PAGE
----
Franchise Retrospective: Pirates of the Caribbean – Star Wars For A New Generation

Curse of the Black Pearl (2003)

Released on July 9, 2003, this film was far from a sure thing. It was a big gamble (even for a company as big as Disney). Pirate movies were a terrible investment (Cutthroat Island is one of the biggest flops in Hollywood history) and the last film based on a Disney theme park, The Country Bears, did so terrible that Disney almost shut down production on the first Pirates film. Pirates of the Caribbean is still the exception to the rule as far as turning Disney rides into movies (fingers crossed for Jungle Cruise). Johnny Depp being cast raised some eyebrows. Johnny Depp, while popular, was never a big movie star that would draw in a crowd, and fans of his saw this as him selling out. Disney executive Michael Eisner notoriously claimed, while watching Depp’s performance, that “he’s ruining the film.’ It was opening in a summer filled with the competition that included X2: X-Men United, Terminator 3: Rise of the Machines, The Matrix Reloaded, Hulk, and even Disney/Pixar’s Finding Nemo. All of which seemed like better bets than Pirates of the Caribbean. The deck was stacked against them.

Yet it paid off.

Worldwide Pirates of the Caribbean: Curse of the Black Pearl was the fourth highest-grossing film behind only Lord of the Rings: Return of the King, Finding Nemo, and The Matrix Reloaded. Johnny Depp earned an Academy Award nomination for Best Actor for his portrayal as Jack Sparrow (the last time an actor/actress was nominated for a role in a Disney movie was Julie Andrews in Mary Poppins back in 1965). Jack Sparrow became an iconic film character overnight. Hans Zimmer’s theme for the movie became the sound of adventure for an entire generation the same way the Indiana Jones march did for the one before it.

Since the film was made without any idea if there would be sequels, it incorporates more elements from the ride than any other film the series. This gives it that instant ‘Wonderful World of Disney’ feeling that can’t quite be described. The perfect movie to watch the night before you go to Disneyland to get you in the mood for a day at the park.

Watching now, knowing where the franchise will essentially lead and what minor elements that are here not major plot points (Jack’s compass) is novel, and it’s hard to imagine a time when this wasn’t a big franchise but just one film. It is an incredibly made film. It is well-acted, the script is tight and keeps the action moving while all being motivated by character, and the direction by Gore Verbinski is brimming with imagination informed by humor. He keeps thinking about what will look cool but also knows how to have fun with it.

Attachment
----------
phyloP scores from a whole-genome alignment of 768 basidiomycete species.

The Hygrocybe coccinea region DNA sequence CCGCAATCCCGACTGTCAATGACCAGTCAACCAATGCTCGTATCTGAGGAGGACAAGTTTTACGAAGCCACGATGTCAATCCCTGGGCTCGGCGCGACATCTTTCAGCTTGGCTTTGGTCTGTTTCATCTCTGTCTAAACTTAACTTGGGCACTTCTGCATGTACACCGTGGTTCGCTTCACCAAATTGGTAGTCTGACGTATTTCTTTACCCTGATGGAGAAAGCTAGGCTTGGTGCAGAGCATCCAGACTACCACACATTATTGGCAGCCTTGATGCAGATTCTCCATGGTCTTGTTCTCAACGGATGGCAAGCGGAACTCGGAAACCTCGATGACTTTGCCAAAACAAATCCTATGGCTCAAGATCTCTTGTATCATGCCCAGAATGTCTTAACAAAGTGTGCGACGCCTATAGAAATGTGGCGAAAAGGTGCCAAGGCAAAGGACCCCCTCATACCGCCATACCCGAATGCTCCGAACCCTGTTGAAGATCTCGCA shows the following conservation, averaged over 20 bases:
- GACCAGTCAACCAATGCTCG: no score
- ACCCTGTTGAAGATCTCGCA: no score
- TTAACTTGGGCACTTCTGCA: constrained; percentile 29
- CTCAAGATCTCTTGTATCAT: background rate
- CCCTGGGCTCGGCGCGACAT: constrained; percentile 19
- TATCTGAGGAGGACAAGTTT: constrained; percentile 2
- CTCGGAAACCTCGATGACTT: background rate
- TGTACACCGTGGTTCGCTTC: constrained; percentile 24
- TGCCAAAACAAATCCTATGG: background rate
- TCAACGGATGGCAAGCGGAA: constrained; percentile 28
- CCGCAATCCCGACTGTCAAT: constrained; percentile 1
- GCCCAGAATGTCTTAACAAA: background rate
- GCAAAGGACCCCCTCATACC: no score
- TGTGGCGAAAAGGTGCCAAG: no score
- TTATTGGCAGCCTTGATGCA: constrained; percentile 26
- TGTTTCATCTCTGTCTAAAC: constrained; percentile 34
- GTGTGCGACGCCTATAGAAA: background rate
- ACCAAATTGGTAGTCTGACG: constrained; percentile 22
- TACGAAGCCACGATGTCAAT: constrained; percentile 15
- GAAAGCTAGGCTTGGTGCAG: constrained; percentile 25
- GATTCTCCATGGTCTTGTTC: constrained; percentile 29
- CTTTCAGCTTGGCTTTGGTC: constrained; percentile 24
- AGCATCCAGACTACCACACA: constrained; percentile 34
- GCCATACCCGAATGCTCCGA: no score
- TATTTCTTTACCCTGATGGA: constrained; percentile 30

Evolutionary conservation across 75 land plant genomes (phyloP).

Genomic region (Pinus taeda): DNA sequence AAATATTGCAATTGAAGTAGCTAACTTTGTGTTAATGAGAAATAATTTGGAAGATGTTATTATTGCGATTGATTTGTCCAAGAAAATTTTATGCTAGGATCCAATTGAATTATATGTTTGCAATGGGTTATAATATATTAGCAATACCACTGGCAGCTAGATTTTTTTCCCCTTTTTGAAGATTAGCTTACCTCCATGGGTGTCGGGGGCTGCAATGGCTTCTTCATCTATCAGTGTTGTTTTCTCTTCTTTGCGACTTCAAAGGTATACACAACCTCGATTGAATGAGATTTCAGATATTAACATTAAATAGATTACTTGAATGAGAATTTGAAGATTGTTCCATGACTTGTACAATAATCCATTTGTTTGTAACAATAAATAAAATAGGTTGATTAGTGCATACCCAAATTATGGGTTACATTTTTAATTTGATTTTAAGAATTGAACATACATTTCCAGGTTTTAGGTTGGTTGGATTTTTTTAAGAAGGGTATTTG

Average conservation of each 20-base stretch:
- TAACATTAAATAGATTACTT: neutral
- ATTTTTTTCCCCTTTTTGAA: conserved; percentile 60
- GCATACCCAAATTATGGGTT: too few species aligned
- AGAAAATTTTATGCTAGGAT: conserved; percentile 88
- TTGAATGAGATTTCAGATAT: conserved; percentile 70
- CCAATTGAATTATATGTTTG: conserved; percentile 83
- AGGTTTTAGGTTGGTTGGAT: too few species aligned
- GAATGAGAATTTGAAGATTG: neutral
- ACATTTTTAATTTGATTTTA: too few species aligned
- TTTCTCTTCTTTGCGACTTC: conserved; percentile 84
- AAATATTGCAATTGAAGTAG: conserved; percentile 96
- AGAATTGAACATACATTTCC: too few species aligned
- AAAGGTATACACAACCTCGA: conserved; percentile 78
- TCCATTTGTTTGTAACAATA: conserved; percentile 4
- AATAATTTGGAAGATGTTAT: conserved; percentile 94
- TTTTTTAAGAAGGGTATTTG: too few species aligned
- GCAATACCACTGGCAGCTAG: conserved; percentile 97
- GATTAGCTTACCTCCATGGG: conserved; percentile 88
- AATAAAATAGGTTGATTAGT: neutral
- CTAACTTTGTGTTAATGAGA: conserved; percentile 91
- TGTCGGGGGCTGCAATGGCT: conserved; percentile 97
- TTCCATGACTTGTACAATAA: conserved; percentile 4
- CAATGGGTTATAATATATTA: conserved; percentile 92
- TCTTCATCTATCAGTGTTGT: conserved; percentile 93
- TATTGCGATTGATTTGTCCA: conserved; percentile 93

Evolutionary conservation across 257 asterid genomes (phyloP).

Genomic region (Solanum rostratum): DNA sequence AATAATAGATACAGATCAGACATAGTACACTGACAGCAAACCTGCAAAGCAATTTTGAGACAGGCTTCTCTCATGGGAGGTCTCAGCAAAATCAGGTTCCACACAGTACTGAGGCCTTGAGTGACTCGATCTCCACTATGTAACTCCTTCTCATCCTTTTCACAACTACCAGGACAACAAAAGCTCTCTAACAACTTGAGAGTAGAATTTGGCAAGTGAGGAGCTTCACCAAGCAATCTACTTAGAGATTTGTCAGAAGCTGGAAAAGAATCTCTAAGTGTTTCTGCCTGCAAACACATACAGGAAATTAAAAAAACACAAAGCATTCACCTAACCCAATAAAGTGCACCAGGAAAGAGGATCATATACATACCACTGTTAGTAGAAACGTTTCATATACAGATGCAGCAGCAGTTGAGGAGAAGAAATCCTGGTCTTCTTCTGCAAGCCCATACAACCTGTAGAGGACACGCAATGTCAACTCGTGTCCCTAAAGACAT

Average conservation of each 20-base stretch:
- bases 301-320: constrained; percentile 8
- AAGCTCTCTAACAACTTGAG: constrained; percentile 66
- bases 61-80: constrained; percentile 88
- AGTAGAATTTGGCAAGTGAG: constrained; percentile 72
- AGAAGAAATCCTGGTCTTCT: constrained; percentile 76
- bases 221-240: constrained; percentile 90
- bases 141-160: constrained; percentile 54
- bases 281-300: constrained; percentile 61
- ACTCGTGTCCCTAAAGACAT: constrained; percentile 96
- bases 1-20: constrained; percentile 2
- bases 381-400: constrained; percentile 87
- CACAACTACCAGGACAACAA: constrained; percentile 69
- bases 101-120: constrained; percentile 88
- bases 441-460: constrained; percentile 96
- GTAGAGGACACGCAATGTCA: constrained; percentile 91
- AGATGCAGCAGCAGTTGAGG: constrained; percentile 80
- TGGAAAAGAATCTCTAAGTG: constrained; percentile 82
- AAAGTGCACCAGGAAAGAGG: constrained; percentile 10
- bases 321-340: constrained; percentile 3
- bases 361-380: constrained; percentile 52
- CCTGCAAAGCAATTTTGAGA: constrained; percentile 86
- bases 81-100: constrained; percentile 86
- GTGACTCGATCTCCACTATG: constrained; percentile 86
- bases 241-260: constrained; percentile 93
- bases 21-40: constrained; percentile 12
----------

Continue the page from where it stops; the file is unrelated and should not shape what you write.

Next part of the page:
That humor is a big part of the film’s success and why audiences fell in love with it. It maintained what audiences wanted/expected to see while also subverting where it needed to, in a typical Pirate fashion. Instead of ‘finding a treasure’ the pirates here are trying to return a treasure. Instead of a straight forward pirate film, it is one with a supernatural twist. Jack Sparrow is not your classic swashbuckling hero; he isn’t suave like an Errol Flynn type. He is odd and says funny things, and his oddball actions bounce off the more straight-laced characters to surprising comedic effect that keeps the events traditional but also comical.

Curse of the Black Pearl in many ways seems like an ancestor to Guardians of the Galaxy. Both films tell a traditional story within their respective genre (a pirate adventure/a pulp sci-fi adventure) but given a comedic twist by the presence of a wild card element (Jack Sparrow/The Guardians themselves) that acts like a virus on the story, infecting the proceeding adventure turning the story on its head by their sheer presence. At least one of the characters (Jack/Gamora & Drax) has a score to settle with the main antagonist while the others are drawn into a conflict. It is irrelevant and very odd but wears that oddness with pride. They feel like a breath of fresh air, something new and unseen. Big creative swings that are so different from everything else released around them that audiences fall in love with because of that reason.

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